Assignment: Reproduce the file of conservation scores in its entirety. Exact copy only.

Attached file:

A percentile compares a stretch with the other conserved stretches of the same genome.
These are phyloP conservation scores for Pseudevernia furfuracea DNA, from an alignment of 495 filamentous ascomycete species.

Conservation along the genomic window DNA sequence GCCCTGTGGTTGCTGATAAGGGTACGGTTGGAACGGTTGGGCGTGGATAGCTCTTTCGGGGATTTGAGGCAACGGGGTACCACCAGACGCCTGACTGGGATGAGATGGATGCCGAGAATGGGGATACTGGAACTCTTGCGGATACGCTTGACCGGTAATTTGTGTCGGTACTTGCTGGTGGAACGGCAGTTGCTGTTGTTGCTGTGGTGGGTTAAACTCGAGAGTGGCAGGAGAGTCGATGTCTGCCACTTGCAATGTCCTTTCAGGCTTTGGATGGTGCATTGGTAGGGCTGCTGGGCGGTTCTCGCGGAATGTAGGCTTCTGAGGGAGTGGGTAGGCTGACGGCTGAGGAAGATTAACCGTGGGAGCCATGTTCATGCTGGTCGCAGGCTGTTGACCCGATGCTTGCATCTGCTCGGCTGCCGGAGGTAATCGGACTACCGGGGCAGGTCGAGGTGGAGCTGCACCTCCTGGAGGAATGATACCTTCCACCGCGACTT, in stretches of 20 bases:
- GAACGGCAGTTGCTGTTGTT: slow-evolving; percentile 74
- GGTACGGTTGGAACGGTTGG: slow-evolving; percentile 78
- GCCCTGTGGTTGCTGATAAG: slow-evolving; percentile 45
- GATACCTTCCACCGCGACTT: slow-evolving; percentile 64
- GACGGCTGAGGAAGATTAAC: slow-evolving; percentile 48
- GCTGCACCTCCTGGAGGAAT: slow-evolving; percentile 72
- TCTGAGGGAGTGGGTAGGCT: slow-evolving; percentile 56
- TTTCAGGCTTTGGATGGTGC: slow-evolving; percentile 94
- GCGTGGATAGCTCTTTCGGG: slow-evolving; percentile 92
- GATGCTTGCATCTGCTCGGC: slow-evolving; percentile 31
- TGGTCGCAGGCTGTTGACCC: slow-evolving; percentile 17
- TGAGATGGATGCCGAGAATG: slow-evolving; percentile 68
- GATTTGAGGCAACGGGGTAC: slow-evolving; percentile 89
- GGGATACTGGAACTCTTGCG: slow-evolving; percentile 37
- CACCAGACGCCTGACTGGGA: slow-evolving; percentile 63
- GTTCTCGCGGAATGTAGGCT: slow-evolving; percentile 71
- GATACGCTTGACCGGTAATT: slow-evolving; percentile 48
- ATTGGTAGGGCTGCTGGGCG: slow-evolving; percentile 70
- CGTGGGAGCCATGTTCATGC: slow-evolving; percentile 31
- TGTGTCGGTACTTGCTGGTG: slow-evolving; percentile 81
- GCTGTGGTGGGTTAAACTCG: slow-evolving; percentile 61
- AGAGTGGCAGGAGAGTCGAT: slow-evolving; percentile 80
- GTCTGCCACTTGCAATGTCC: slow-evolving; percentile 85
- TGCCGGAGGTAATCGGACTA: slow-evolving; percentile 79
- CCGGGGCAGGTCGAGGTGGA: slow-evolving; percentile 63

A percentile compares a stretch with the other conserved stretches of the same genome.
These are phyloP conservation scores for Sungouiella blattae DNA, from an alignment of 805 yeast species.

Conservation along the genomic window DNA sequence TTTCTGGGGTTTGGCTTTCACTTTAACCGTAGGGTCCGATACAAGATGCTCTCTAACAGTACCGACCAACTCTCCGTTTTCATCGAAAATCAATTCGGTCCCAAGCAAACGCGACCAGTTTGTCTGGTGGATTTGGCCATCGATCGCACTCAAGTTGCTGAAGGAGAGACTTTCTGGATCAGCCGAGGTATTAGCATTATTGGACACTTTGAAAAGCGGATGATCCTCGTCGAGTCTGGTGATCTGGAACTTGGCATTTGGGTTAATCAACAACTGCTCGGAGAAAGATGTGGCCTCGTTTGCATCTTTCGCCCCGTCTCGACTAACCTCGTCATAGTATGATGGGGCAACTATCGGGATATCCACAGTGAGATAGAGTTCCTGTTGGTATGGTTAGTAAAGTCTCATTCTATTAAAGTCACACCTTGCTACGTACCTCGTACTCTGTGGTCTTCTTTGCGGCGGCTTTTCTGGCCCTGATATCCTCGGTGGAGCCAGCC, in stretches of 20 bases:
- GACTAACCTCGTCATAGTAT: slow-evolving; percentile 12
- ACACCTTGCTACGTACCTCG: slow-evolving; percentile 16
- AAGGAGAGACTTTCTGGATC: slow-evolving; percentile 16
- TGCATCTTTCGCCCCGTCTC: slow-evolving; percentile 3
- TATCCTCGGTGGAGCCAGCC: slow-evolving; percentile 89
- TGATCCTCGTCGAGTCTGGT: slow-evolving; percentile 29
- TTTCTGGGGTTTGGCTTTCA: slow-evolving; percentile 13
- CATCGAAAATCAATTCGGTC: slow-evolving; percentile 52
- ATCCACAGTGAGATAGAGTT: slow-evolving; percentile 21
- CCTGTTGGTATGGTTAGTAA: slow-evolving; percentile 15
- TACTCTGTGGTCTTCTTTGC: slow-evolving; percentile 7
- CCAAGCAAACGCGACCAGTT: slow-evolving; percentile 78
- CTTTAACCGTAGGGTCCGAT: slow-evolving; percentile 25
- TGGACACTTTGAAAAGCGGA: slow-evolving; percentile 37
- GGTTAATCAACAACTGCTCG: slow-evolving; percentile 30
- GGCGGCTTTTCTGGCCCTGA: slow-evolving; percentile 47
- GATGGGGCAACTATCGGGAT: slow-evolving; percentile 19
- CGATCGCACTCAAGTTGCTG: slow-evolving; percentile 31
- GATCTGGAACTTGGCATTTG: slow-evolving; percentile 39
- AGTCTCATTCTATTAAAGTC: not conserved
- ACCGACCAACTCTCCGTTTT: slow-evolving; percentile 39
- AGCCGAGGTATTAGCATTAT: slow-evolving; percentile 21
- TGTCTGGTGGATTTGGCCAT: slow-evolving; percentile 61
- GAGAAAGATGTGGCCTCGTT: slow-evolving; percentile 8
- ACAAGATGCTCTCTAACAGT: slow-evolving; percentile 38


A percentile compares a stretch with the other conserved stretches of the same genome.
These are phyloP conservation scores for Pseudevernia furfuracea DNA, from an alignment of 495 filamentous ascomycete species.

Conservation along the genomic window DNA sequence GCCCTGTGGTTGCTGATAAGGGTACGGTTGGAACGGTTGGGCGTGGATAGCTCTTTCGGGGATTTGAGGCAACGGGGTACCACCAGACGCCTGACTGGGATGAGATGGATGCCGAGAATGGGGATACTGGAACTCTTGCGGATACGCTTGACCGGTAATTTGTGTCGGTACTTGCTGGTGGAACGGCAGTTGCTGTTGTTGCTGTGGTGGGTTAAACTCGAGAGTGGCAGGAGAGTCGATGTCTGCCACTTGCAATGTCCTTTCAGGCTTTGGATGGTGCATTGGTAGGGCTGCTGGGCGGTTCTCGCGGAATGTAGGCTTCTGAGGGAGTGGGTAGGCTGACGGCTGAGGAAGATTAACCGTGGGAGCCATGTTCATGCTGGTCGCAGGCTGTTGACCCGATGCTTGCATCTGCTCGGCTGCCGGAGGTAATCGGACTACCGGGGCAGGTCGAGGTGGAGCTGCACCTCCTGGAGGAATGATACCTTCCACCGCGACTT, in stretches of 20 bases:
- GAACGGCAGTTGCTGTTGTT: slow-evolving; percentile 74
- GGTACGGTTGGAACGGTTGG: slow-evolving; percentile 78
- GCCCTGTGGTTGCTGATAAG: slow-evolving; percentile 45
- GATACCTTCCACCGCGACTT: slow-evolving; percentile 64
- GACGGCTGAGGAAGATTAAC: slow-evolving; percentile 48
- GCTGCACCTCCTGGAGGAAT: slow-evolving; percentile 72
- TCTGAGGGAGTGGGTAGGCT: slow-evolving; percentile 56
- TTTCAGGCTTTGGATGGTGC: slow-evolving; percentile 94
- GCGTGGATAGCTCTTTCGGG: slow-evolving; percentile 92
- GATGCTTGCATCTGCTCGGC: slow-evolving; percentile 31
- TGGTCGCAGGCTGTTGACCC: slow-evolving; percentile 17
- TGAGATGGATGCCGAGAATG: slow-evolving; percentile 68
- GATTTGAGGCAACGGGGTAC: slow-evolving; percentile 89
- GGGATACTGGAACTCTTGCG: slow-evolving; percentile 37
- CACCAGACGCCTGACTGGGA: slow-evolving; percentile 63
- GTTCTCGCGGAATGTAGGCT: slow-evolving; percentile 71
- GATACGCTTGACCGGTAATT: slow-evolving; percentile 48
- ATTGGTAGGGCTGCTGGGCG: slow-evolving; percentile 70
- CGTGGGAGCCATGTTCATGC: slow-evolving; percentile 31
- TGTGTCGGTACTTGCTGGTG: slow-evolving; percentile 81
- GCTGTGGTGGGTTAAACTCG: slow-evolving; percentile 61
- AGAGTGGCAGGAGAGTCGAT: slow-evolving; percentile 80
- GTCTGCCACTTGCAATGTCC: slow-evolving; percentile 85
- TGCCGGAGGTAATCGGACTA: slow-evolving; percentile 79
- CCGGGGCAGGTCGAGGTGGA: slow-evolving; percentile 63

A percentile compares a stretch with the other conserved stretches of the same genome.
These are phyloP conservation scores for Sungouiella blattae DNA, from an alignment of 805 yeast species.

Conservation along the genomic window DNA sequence TTTCTGGGGTTTGGCTTTCACTTTAACCGTAGGGTCCGATACAAGATGCTCTCTAACAGTACCGACCAACTCTCCGTTTTCATCGAAAATCAATTCGGTCCCAAGCAAACGCGACCAGTTTGTCTGGTGGATTTGGCCATCGATCGCACTCAAGTTGCTGAAGGAGAGACTTTCTGGATCAGCCGAGGTATTAGCATTATTGGACACTTTGAAAAGCGGATGATCCTCGTCGAGTCTGGTGATCTGGAACTTGGCATTTGGGTTAATCAACAACTGCTCGGAGAAAGATGTGGCCTCGTTTGCATCTTTCGCCCCGTCTCGACTAACCTCGTCATAGTATGATGGGGCAACTATCGGGATATCCACAGTGAGATAGAGTTCCTGTTGGTATGGTTAGTAAAGTCTCATTCTATTAAAGTCACACCTTGCTACGTACCTCGTACTCTGTGGTCTTCTTTGCGGCGGCTTTTCTGGCCCTGATATCCTCGGTGGAGCCAGCC, in stretches of 20 bases:
- GACTAACCTCGTCATAGTAT: slow-evolving; percentile 12
- ACACCTTGCTACGTACCTCG: slow-evolving; percentile 16
- AAGGAGAGACTTTCTGGATC: slow-evolving; percentile 16
- TGCATCTTTCGCCCCGTCTC: slow-evolving; percentile 3
- TATCCTCGGTGGAGCCAGCC: slow-evolving; percentile 89
- TGATCCTCGTCGAGTCTGGT: slow-evolving; percentile 29
- TTTCTGGGGTTTGGCTTTCA: slow-evolving; percentile 13
- CATCGAAAATCAATTCGGTC: slow-evolving; percentile 52
- ATCCACAGTGAGATAGAGTT: slow-evolving; percentile 21
- CCTGTTGGTATGGTTAGTAA: slow-evolving; percentile 15
- TACTCTGTGGTCTTCTTTGC: slow-evolving; percentile 7
- CCAAGCAAACGCGACCAGTT: slow-evolving; percentile 78
- CTTTAACCGTAGGGTCCGAT: slow-evolving; percentile 25
- TGGACACTTTGAAAAGCGGA: slow-evolving; percentile 37
- GGTTAATCAACAACTGCTCG: slow-evolving; percentile 30
- GGCGGCTTTTCTGGCCCTGA: slow-evolving; percentile 47
- GATGGGGCAACTATCGGGAT: slow-evolving; percentile 19
- CGATCGCACTCAAGTTGCTG: slow-evolving; percentile 31
- GATCTGGAACTTGGCATTTG: slow-evolving; percentile 39
- AGTCTCATTCTATTAAAGTC: not conserved
- ACCGACCAACTCTCCGTTTT: slow-evolving; percentile 39
- AGCCGAGGTATTAGCATTAT: slow-evolving; percentile 21
- TGTCTGGTGGATTTGGCCAT: slow-evolving; percentile 61
- GAGAAAGATGTGGCCTCGTT: slow-evolving; percentile 8
- ACAAGATGCTCTCTAACAGT: slow-evolving; percentile 38